“We don’t want to just put generic lyrics out there,” Ohio rocker and frontman Mike Protich for Red Sun Rising explained, “We really take the time to make sure it means something to us. And that can come from anything, but it is mostly just everyday life and the way we feel about things.” The band’s sophomore release, entitled ‘Thread‘, is a personal offering and one that won’t be confined within genre lines. “We don’t write for a genre, we just write songs that we love and sometimes it comes out really heavy. Sometimes its a light sounding song.” Mike disclosed.
During our conversation Protich revealed how this album was one that solidified Red Sun Rising as a group and is scored with inflections from their experiences. It was a creative endeavor that reveals the evolution of a band branded by originality, who started playing with the goal of being the biggest in Northeast Ohio and has landed them at the top of the Rock charts nationally.
The Feature Story: As a band, you have been making and performing music together for years. But for the sake of anyone new to your music, let’s start with your story. Can you give us some background on the band, (i.e. how the group was formed, summary of your history)?
Mike Protich: We started back in 2007. Ryan, the guitar player and myself started it in Akron, Ohio. We didn’t start playing out til 2009. We wrote music and kind of jammed with buddies for a couple of years. Then we just focused on being the biggest band in Northeast Ohio and when we accomplished that, we started to stand out and do some regional tours on our own. Then got signed and here we are.
TFS: “Thread” is your sophomore release, but you said it wasn’t til the making of this album that you felt Red Sun Rising really became a band. What is it about this album that unified you as a band and sets it apart?
MP: The first record was basically Ryan and myself writing and recording everything with a couple of studio guys. We basically wrote everything. So, even though we’ve had this band touring with us on the first record, we did 180 some shows on that record, we didn’t really become a band until we got into the studio together and for the first time being creative together, not just playing songs that were already written. We got the influence of everyone in the band throwing in their ideas and that’s where we started to connect and find everybody’s own role and their strengths and what they bring to the band. That’s why I feel like it really made us a band, because that was the first time we got to have that experience together. It really brought the band closer and made us better as a band, as far as the way we gel on stage. We all evolved as songwriters throughout that process.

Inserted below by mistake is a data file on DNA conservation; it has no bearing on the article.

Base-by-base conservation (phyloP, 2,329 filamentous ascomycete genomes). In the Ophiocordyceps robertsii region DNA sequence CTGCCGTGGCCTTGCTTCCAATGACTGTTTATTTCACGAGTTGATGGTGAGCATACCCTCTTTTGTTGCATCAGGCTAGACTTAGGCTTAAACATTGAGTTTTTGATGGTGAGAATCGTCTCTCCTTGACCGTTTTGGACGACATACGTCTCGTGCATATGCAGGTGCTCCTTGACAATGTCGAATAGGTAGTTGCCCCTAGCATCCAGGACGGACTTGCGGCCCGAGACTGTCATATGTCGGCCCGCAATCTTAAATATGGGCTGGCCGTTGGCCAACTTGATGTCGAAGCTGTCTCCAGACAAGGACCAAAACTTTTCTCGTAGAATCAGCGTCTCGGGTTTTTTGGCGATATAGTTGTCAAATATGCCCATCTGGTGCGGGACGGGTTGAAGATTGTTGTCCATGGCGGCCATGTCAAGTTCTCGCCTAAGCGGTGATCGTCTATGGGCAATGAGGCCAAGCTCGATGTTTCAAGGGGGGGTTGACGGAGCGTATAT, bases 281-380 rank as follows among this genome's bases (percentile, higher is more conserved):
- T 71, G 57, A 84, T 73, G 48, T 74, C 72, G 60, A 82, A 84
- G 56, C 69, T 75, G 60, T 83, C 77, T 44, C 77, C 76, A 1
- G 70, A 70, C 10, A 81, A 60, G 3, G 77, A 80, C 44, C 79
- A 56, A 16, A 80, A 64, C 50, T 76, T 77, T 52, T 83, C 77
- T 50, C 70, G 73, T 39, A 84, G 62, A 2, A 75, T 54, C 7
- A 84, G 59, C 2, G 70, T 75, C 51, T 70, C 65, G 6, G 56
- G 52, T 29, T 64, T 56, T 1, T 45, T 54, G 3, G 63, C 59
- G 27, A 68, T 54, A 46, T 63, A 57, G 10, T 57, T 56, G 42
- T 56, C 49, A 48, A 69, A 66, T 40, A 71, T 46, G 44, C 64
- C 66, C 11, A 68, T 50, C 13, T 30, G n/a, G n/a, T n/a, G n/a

TFS: Would you consider this album more of thematic album or just a collection of songs that really resonated with the band?
MP: Each song has its own identity for sure. That goes with our “Thread” mentality that we’re always talking about. We don’t write for a genre, we just write songs that we love and sometimes it comes out really heavy. Sometimes its a light sounding song. From song to song you can definitely hear each has its own identity and type of sound. Overall I think that what is great about the album, is that not every single song sounds the same and they all have their own identity.
TFS: What is your writing process like? Is it collaborative or independent?
MP: We tried the collaborative effort and honestly it doesn’t work. We tried to all write at one time together in a room and there’s just too many band members giving ideas and it is actually counter intuitive to getting anything done. I think the process still has been Ryan or myself coming with an almost finished song, or a pretty far along idea and then the band can add their input. Then we figure out the final version from there. But if there is not some kind of structure, than its chaos.